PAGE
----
|Publication number||US4265336 A|
|Application number||US 06/064,214|
|Publication date||5 May 1981|
|Filing date||6 Aug 1979|
|Priority date||23 Dec 1977|
|Publication number||06064214, 064214, US 4265336 A, US 4265336A, US-A-4265336, US4265336 A, US4265336A|
|Inventors||Stephen W. Foster|
|Original Assignee||Almor Corporation|
|Export Citation||BiBTeX, EndNote, RefMan|
|Patent Citations (6), Referenced by (7), Classifications (6)|
|External Links: USPTO, USPTO Assignment, Espacenet|
This is a continuing application of Ser. No. 863,796, filed Dec. 23, 1977 now U.S Pat. No. 4,182,433.
Conventional supermarket type check-out systems comprise an elongated counter arranged so that the customer places the merchandise upon a forward end and the merchandise is moved to and is checked by a so-called checker or cashier. Thereafter the merchandise is either bagged by the cashier or is moved to a bagging station for packaging by a bagger. One typical check-out system consists of a single belt type conveyor which extends the full length of the counter, i.e., from the forward customer loading end to the rear bagging end. Alternatively, counters are made with a single belt which extends from the foward end to the cashier station, with the rear bagging portion being formed either with a flat deck or a second conveyor belt.
In these types of constructions, the cashier or checker normally stands at roughly the mid-point of the counter on one side thereof and the cash register is located at the same side of the counter.
In order to speed the process of checking out the merchandise on the cash register, various scanner systems are becoming available which can automatically read pricing data imprinted upon each item of merchandise. These systems require mountings upon the check-out counter and connections with appropriate cash registers etc.
Thus, in the past it has been necessary to construct a check-out system essentially for a single purpose, i.e., a single belt type of check-out counter or a double belt type or alternatively a counter built to receive and mount one or another type of scanner system available for automatic checking.
Since the check-out systems in a market are built to last for a relatively long time, an investment by a market in a number of such single purpose systems makes it difficult for the market to change to another system as the market requirements change and as newer types of scanner or cash register equipment become available. Thus, it would be desirable to have adaptable check-out systems which can be easily converted or adapted to different needs during normal operation in the market as well as to accomodate various types of cash registers, scanners, etc. as newer equipment become available.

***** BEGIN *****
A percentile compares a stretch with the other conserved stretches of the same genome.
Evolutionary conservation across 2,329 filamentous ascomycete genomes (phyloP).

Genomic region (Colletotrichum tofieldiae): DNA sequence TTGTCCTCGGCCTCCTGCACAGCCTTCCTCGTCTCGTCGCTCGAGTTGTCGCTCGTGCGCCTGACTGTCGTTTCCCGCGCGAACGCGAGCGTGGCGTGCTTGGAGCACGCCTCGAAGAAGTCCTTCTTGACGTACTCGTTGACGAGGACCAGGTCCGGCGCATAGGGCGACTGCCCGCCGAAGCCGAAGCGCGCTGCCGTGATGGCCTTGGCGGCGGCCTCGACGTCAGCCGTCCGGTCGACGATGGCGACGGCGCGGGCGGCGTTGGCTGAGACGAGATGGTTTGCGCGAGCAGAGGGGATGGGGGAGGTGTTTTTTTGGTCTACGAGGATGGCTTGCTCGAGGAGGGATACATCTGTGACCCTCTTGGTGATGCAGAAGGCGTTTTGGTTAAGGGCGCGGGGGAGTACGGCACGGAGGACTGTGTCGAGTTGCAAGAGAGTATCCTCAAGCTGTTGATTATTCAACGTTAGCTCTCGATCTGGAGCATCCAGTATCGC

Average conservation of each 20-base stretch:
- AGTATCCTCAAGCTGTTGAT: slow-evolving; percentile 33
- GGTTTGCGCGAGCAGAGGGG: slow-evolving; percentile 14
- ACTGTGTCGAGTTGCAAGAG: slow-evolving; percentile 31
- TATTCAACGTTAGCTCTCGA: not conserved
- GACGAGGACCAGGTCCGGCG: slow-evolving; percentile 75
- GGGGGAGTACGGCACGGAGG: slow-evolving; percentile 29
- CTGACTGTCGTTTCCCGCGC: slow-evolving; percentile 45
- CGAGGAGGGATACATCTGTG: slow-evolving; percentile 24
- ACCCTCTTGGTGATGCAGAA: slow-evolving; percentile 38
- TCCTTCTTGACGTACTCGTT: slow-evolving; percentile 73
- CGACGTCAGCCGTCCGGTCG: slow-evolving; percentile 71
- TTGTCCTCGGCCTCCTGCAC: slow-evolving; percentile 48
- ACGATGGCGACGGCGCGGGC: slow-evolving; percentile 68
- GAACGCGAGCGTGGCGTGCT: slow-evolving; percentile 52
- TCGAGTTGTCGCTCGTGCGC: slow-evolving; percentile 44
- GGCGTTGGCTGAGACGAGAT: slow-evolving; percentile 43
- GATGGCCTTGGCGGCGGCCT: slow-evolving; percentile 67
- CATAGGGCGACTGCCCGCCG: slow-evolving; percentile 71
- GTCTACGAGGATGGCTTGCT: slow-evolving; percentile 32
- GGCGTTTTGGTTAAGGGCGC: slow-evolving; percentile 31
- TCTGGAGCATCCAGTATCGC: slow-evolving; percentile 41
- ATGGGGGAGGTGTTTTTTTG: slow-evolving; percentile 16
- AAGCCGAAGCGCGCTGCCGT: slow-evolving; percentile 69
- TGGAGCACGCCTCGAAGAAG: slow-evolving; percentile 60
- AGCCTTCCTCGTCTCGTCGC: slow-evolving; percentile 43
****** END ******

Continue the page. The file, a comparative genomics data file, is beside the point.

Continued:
Hence, the invention herein relates to a check-out counter system which is adaptable in construction so that it can be selectively operated in different ways such as with one person acting as both cashier and bagger or two persons, i.e. a separate cashier and bagger, and utilizing either a one belt or two belt operation.
The invention herein contemplates a supermarket type check-out system provided with a pair of spaced apart modules, the forward one being a single belt system for conveying merchandise from the customer unload point to a checker or cashier, and the second module being a bagging module for use in receiving checked merchandise for later bagging by a separate bagging person or so-called bagger. The two modules are interconnected by a conveyor unit which is pivotally connected to the bagging module for extension towards the forward module or alternatively for stowing in an approximately vertical position, out of the way, for non-use. The conveyor unit is so made that it can be arranged at different heights relative to the horizontal so as to accomodate to varying heights of the forward module which thereby can be adjusted for different types of scanners used for checking out merchandise. Thus, the system can be used either as a single belt check-out system with a single cashier-checker who bags the merchandise while checking and who may use a scanner integrated with the counter. Alternatively, the counter may be used as a two belt check-out counter wherein checked merchandise is conveyed from the checker to the bagging module for subsequent bagging by the separate bagger person.
An object of the invention is to provide a conveyor belt unit which is self powered with a power unit integrated with one of the rollers and arranged for finger tip movement either into a roughly horizontal use position or into a substantially vertical non-use storage position. A counter-balance strut is preferably provided for assisting the checker in properly positioning the conveyor unit with little manual force.